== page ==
21

Parfocal lens is a lens which remains in focus when you change the focal length. The non-parfocal lens is called varifocal. It is very convenient to focus at the maximum focal length and change the zoom afterwards. It is more important for manual-focus lens because a well functioning auto-focus can quickly adjust the lens to keep it in focus.


20

A range of focal lengths indicates a zoom lens. There are two major classes of lenses. Primes, or primary lenses, have a single focal length. They tend to be higher quality, as there can be fewer lens elements, and fewer moving element groups. One exception to this rule is super telephoto prime lenses, particularly faster lenses (f/2.8), which are some of ...


19

If you know or can estimate the distances, use this equation: Focal Length = Sensor Dimension * Distance / Scene Dimension Where you match the dimension of the sensor and the scene. e.g: Focal Length = Sensor Width * Distance / Scene Width Note that the the advertised size of your sensor is typically not the width, height, or even the diagonal, which ...


19

There is a fairly simple explanation here: http://www.paragon-press.com/lens/lenchart.htm To summarize from that site: Simply put, the focal length of a lens is the distance from the lens to the sensor, when focused on a subject at infinity. To focus on something closer than infinity, the lens is moved farther away from the sensor. Focal ...


19

Focal length is a measure of the lens's ability to bend light. As such this figure doesn't change when you use a smaller sensor. What actually happens when you use a smaller sensor is that your field of view narrows. Field of view is dependant both on the focal length and the format (the size of your film or sensor). The ubiquity of 35mm film among amateur ...


18

Using the 1.6 crop factor certainly works, but it might be interesting to work it out from first principles, too. The "normal" focal length is generally considered to be close to the diagonal of the image area (sensor, film, whatever). For 35mm film and "full frame" digital, this is about 43mm - 50mm is the closest common focal length for reasons that are ...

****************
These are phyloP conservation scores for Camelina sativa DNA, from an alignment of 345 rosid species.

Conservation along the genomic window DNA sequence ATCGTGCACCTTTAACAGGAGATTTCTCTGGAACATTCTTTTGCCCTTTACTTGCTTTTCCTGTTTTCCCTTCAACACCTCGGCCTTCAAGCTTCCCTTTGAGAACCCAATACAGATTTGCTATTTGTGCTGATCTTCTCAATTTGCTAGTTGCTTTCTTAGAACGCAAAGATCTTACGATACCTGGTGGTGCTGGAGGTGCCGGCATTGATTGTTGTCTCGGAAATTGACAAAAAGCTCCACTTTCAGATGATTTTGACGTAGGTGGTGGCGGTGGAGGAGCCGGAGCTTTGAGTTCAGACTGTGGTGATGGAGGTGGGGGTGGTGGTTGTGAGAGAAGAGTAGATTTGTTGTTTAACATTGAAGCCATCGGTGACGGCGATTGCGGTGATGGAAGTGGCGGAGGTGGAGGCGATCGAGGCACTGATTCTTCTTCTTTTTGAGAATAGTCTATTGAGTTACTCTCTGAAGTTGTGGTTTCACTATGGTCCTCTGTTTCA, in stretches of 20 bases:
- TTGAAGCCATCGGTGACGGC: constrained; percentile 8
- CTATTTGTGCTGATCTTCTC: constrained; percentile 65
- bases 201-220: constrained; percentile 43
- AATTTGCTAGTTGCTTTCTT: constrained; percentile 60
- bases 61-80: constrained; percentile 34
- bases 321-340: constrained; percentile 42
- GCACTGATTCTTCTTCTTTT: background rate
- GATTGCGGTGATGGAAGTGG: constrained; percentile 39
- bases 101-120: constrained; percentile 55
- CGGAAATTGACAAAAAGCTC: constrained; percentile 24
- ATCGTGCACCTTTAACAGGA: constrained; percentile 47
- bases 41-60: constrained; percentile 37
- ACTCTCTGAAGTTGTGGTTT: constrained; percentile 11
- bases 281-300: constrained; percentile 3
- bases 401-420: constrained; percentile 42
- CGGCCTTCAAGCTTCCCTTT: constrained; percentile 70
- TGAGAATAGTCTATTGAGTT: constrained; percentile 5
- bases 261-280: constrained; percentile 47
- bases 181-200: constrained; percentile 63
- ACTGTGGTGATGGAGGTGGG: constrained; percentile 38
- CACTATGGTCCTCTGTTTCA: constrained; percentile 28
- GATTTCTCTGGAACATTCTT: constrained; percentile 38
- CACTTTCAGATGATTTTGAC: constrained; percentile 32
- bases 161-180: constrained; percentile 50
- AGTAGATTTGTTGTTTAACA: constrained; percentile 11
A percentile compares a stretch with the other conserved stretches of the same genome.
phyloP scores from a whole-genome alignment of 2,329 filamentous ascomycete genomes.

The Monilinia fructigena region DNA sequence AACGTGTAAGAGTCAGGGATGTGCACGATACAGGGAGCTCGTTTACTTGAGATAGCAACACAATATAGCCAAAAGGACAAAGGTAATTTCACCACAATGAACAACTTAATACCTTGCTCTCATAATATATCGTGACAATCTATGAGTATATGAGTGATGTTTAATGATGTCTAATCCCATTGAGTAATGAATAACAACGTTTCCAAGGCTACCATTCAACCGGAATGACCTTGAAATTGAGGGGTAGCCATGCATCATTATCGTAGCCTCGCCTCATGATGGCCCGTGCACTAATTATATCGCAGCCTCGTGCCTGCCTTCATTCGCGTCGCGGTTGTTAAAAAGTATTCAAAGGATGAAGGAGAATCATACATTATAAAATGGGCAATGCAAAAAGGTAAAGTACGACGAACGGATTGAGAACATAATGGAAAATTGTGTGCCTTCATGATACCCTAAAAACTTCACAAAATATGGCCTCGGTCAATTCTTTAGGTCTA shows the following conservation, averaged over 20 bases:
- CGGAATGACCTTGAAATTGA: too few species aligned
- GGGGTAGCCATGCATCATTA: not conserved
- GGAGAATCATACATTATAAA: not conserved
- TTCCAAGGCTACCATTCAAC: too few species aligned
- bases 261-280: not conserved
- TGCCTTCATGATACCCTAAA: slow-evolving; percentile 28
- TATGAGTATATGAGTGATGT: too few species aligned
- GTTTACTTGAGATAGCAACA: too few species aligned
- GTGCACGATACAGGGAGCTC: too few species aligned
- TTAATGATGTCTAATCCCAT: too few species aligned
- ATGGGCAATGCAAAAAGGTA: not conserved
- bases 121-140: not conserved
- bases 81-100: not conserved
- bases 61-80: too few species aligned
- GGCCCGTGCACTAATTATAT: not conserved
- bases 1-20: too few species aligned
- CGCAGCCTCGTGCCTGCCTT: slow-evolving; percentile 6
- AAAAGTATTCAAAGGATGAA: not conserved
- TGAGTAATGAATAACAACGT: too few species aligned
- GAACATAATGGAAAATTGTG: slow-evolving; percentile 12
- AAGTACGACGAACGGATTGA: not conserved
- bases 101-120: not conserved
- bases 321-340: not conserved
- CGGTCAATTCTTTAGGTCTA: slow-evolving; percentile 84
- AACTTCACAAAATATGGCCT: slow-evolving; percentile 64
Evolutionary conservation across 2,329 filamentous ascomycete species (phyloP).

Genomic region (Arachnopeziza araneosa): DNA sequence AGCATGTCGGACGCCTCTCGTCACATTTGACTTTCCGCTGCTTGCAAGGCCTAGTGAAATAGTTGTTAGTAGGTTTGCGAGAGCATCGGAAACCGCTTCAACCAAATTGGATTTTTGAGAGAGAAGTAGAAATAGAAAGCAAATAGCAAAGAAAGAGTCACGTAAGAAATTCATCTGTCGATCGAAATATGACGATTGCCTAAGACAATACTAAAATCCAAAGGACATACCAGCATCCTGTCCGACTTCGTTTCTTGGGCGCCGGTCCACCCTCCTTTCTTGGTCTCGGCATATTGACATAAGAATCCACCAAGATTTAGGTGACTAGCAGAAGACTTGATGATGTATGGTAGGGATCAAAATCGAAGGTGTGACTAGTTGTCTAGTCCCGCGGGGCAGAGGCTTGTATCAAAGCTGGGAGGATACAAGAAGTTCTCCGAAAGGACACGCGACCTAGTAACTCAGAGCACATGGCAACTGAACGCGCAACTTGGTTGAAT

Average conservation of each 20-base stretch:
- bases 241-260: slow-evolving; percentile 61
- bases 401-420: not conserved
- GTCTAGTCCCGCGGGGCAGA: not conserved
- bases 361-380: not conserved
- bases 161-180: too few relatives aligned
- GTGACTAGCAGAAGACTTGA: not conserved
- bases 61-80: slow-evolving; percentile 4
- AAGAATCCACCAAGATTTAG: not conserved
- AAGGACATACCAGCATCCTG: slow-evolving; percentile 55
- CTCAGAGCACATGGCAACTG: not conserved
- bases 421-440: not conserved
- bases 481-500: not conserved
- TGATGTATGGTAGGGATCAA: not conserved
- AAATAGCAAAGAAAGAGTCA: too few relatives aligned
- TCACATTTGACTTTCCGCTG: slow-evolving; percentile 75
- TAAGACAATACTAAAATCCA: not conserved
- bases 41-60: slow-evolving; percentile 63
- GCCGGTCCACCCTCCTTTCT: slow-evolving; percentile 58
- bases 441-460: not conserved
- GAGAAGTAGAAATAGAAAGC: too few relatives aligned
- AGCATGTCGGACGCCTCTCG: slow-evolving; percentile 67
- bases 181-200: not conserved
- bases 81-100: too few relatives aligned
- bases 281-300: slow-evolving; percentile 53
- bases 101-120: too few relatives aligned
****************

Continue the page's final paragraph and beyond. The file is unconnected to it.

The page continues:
18

The flattening or compression effect is not caused by a particular kind of lens, it applies to all lens in the same way. Actually, this property of lenses applies to our own eyes as well. The factor that affects flattening is the distance from the camera to the subjects. Consider the following exercise: Place two friends 1 meter away from each other. ...


18

There is NO difference at ALL because the physical aperture has not changed. The Fuji Finepix S4000 simulates a small aperture using an ND filter. When you stop-down the ND filter slides into the optical path. The Aperture written in the EXIF data is adjusted to reflect the transmittance of the ND filter, but note that since the size of the opening has not ...


17

The most obvious change that images shot with different focal length while keeping the main subject size intact will show is perspective. By using a longer focal length (and, by necessity, increasing the distance between the camera and the main subject), you will get a more "compact" perspective, with the background appearing to be closer to the subject than ...


17

Firstly, distance is used for focal length because it measures the distance between the plane of the lens and the point at which refracted rays meet at a point, when the incident rays were parallel. Below is a simple diagram of a single lens. Note: This is only for convex lenses. The use of millimetres is simply because it is a scale appropriate for this ...


16

Focal length is a measure how the lens focusses the light into a point. When light enters a 50mm prime lens, the light converges into a point the camera sensor after 50mm. In addition the focal length determines the magnification of the object you photograph. A long lens (e.g. 300mm) magnifies the images a lot (useful for birding) while a short (wide angle) ...


16

Firstly words, even technical terms, change meaning over time with usage. "Prime" originally meant the primary lens of a multi-lens cine camera. Now it means a lens with fixed focal length (sometime incorrectly called a fixed-focus lens). While we're on the subject, telephoto isn't even nearly the most incorrectly used term (that would almost certainly be ...


16

Aperture is unaffected. The field of view becomes 35mm x (the crop factor of your sensor), which is 1.5 in the case of Nikon DX cameras (It's also 1.5 for Pentax and Sony, 1.6 for Canon and 2 for Panasonic & Olympus). So your 35mm Nikon lens has a 35mm x 1.5 = 52.5mm "35mm equivalent" field of view. Note that the perspective doesn't change, just the ...


16

There's a specification on (d)SLR bodies called viewfinder magnification; this refers to how large an object appears in the viewfinder when a 50mm lens is mounted and focused at infinity. On mid-range DSLRs, which typically have around 0.95x magnification, an object will appear to be life-sized at 52.6mm. With entry-level DSLRs, you might have around 0.8x ...